En Español

Q. Who is Mr. Smarty Plants?

A: There are those who suspect Wildflower Center volunteers are the culpable and capable culprits. Yet, others think staff members play some, albeit small, role. You can torture us with your plant questions, but we will never reveal the Green Guru's secret identity.

Help us grow by giving to the Plant Database Fund or by becoming a member

Did you know you can access the Native Plant Information Network with your web-enabled smartphone?

Share

Ask Mr. Smarty Plants

Ask Mr. Smarty Plants is a free service provided by the staff and volunteers at the Lady Bird Johnson Wildflower Center.

Search Smarty Plants
    
 
See a list of all Smarty Plants questions

Please forgive us, but Mr. Smarty Plants has been overwhelmed by a flood of mail and must take a break for awhile to catch up. We hope to be accepting new questions again soon. Thank you!

Need help with plant identification, visit the plant identification page.

 
rate this answer
Not Yet Rated

Monday - May 24, 2010

From: Miami, FL
Region: Southeast
Topic: Diseases and Disorders
Title: Palm trees turning orange in Miami
Answered by: Barbara Medford

QUESTION:

Why are my palm trees turning orange?

ANSWER:

There are currently about 202 known genera of palms and 2600 species worldwide, so we don't know exactly what you have. We know of 7 native to North America, although many people who have questioned us about damage to their palms turned out to be referring to Sago Palms, which are not palms but cycads, and not native to North America. 

With the very bad winter in many parts of the United States, we have been blaming discoloration of palms on unexpected cold; perhaps they were planted out of their normal habitat or in an area that got too cold during one of the storms. It seems to us that palms should be okay, in terms of climate, in the Miami area. We looked a little further, and found out there is a palm disease called "Lethal Yellowing." Now, we understand you described the discoloration on your palms as orange, but maybe "lethal yellowing" sounds better than "lethal oranging." Anyway, this University of Florida Extension article on Lethal Yellowing of Palms describes how the palms are infected, and what is going on as far as control.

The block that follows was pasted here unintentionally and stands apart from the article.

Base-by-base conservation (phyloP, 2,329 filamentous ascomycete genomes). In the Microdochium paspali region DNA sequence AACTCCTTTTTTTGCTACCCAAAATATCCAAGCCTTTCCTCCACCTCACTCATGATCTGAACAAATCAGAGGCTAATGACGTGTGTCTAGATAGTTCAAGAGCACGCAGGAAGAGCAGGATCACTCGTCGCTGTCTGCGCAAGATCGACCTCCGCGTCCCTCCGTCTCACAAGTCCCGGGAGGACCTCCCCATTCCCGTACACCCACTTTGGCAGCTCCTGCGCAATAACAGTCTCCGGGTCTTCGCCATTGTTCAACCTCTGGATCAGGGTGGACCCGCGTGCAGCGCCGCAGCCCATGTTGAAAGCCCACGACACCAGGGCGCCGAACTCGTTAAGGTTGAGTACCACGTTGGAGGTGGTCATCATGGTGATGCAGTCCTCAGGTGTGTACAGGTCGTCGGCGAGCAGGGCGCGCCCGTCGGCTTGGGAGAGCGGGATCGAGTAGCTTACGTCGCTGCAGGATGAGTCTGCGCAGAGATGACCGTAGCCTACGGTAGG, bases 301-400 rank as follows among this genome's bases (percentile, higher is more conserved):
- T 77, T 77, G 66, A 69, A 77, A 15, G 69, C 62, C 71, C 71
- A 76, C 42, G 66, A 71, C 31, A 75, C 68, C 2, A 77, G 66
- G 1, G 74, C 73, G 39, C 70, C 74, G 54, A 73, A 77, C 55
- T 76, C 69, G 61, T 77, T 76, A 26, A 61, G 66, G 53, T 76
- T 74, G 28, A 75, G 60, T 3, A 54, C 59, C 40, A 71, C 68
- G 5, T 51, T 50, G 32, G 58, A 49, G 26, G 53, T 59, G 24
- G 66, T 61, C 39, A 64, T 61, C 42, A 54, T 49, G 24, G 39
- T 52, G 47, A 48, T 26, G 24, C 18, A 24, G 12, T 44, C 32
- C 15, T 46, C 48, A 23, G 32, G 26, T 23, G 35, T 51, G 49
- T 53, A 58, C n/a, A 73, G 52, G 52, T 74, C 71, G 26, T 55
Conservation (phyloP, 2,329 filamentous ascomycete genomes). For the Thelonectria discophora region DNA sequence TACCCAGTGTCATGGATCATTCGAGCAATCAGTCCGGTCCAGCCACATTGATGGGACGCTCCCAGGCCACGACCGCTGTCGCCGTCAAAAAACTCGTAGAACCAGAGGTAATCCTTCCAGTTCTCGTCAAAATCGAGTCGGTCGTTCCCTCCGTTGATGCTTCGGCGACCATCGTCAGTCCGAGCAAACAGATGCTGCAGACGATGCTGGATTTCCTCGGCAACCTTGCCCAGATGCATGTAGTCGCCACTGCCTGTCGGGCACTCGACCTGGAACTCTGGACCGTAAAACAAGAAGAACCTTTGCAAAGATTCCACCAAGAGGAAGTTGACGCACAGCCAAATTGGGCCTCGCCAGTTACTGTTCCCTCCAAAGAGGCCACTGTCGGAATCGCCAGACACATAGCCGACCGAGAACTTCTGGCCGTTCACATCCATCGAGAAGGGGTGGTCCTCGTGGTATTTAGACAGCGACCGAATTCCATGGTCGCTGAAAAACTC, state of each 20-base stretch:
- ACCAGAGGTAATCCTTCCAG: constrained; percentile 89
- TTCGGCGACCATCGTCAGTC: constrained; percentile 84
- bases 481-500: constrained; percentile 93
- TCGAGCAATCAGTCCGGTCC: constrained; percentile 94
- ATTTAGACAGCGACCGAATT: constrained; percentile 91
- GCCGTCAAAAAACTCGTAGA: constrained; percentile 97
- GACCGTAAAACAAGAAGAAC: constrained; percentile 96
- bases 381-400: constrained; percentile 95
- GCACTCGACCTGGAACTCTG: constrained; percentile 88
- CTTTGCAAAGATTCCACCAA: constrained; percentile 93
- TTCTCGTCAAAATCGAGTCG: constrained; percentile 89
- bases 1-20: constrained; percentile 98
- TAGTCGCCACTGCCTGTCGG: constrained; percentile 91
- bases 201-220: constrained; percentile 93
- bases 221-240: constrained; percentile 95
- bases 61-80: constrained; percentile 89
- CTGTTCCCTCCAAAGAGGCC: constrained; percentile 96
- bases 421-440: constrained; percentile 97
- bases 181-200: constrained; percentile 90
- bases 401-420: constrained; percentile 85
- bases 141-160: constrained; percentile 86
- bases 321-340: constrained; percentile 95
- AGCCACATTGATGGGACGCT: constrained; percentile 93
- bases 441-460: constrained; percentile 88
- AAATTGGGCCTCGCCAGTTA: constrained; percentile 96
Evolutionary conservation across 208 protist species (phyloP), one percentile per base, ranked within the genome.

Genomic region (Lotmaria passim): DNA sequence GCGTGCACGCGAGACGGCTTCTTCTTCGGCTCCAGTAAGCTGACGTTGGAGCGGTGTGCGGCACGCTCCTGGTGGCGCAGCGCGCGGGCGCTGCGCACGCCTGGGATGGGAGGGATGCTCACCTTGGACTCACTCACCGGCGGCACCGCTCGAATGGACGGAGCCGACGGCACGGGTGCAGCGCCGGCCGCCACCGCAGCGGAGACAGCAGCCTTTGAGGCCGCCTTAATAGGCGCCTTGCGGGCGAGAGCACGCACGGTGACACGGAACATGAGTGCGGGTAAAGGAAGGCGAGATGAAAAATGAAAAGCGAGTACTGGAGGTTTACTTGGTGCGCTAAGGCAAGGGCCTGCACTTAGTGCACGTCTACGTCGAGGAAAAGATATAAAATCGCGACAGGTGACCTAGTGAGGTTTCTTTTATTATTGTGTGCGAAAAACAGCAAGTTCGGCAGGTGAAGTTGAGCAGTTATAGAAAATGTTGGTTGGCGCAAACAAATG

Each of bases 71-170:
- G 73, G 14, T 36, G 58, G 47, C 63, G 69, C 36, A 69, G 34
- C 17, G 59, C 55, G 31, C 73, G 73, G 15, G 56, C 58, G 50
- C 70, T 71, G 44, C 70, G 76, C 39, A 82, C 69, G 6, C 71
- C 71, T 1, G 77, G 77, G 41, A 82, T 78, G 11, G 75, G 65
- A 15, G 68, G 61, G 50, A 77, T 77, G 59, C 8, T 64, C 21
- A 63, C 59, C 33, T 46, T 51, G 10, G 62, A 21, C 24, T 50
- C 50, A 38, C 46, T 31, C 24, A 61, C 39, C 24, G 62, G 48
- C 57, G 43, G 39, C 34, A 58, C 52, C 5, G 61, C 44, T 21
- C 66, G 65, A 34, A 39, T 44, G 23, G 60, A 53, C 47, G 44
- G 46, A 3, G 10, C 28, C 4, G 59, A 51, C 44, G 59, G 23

Beyond that, we are a little at a loss, since so few of the palms grown in North America are native, and we are all about plants native not only to North America but to the area in which they are being grown. We found several websites that might yield more information for you, particularly if you are able to identify the genus and species of the plants you have.

The International Palm Society

Palm and Cycad Society of Florida

Central Florida Palm and Cycad Society

Here is a list of the plants with the name "palm" in their common name that are native to North America. Perhaps you will find your palm in these, and can search the Internet on that specific name for better information.

Acoelorraphe wrightii (Everglades palm)

Coccothrinax argentata (Florida silver palm)

Rhapidophyllum hystrix (needle palm)

Sabal minor (dwarf palmetto)

Sabal palmetto (cabbage palmetto)

Serenoa repens (saw palmetto)

Washingtonia filifera (California fan palm)

Pictures of Acoelorraphe wrightii (Everglades palm) from Google 

Pictures of Coccothrinax argentata (Florida silver palm) from Google

From our Native Plant Image Gallery: 


Rhapidophyllum hystrix

Sabal minor

Sabal palmetto

Serenoa repens

Washingtonia filifera

 

 

 

 

 

More Diseases and Disorders Questions

Discouraging rabbit snacking in the garden in Pearland TX
May 07, 2010 - I planted winecups and pink evening primrose in my new landscape beds amongst other native grasses and shrubs. Rabbits have been eating these wildflowers down to the ground. I want to attract wildli...
view the full question and answer

American Beech with Brown Leaves
August 06, 2015 - I have a North American beech tree in Oregon. Its leaves started out with big brown spots on the leaves and is pretty much turning all the leaves on the tree brown. What could be causing this and wha...
view the full question and answer

Stressed live oaks from Lakeway TX
August 19, 2013 - I have some Live Oaks who appear to be stressed (Ball Moss is becoming very prevalent on some of them) during the drought in Central TX. How often and how long should I water them? Thank you very much...
view the full question and answer

Moth using Agarita as its larval food in New Braunfels, TX
March 27, 2009 - What moth uses agarita as its larval food? It is a perennial problem that can nearly defoliate the specimen and severely limit its flower production.
view the full question and answer

Western soapberry dropping leaves in San Antonio
June 03, 2013 - My Western Soapberry tree (China berry?) Suddenly started dropping full, perfectly healthy green, leaf units. Now half the tree is turning yellow. There is a second tree in the yard not far from this ...
view the full question and answer

Support the Wildflower Center by Donating Online or Becoming a Member today.
E-NEWSLETTER | BECOME A MEMBER | DONATE NOW | MEDIA | JOBS | SITEMAP | STAFF INTRANET
© 2016 Lady Bird Johnson Wildflower Center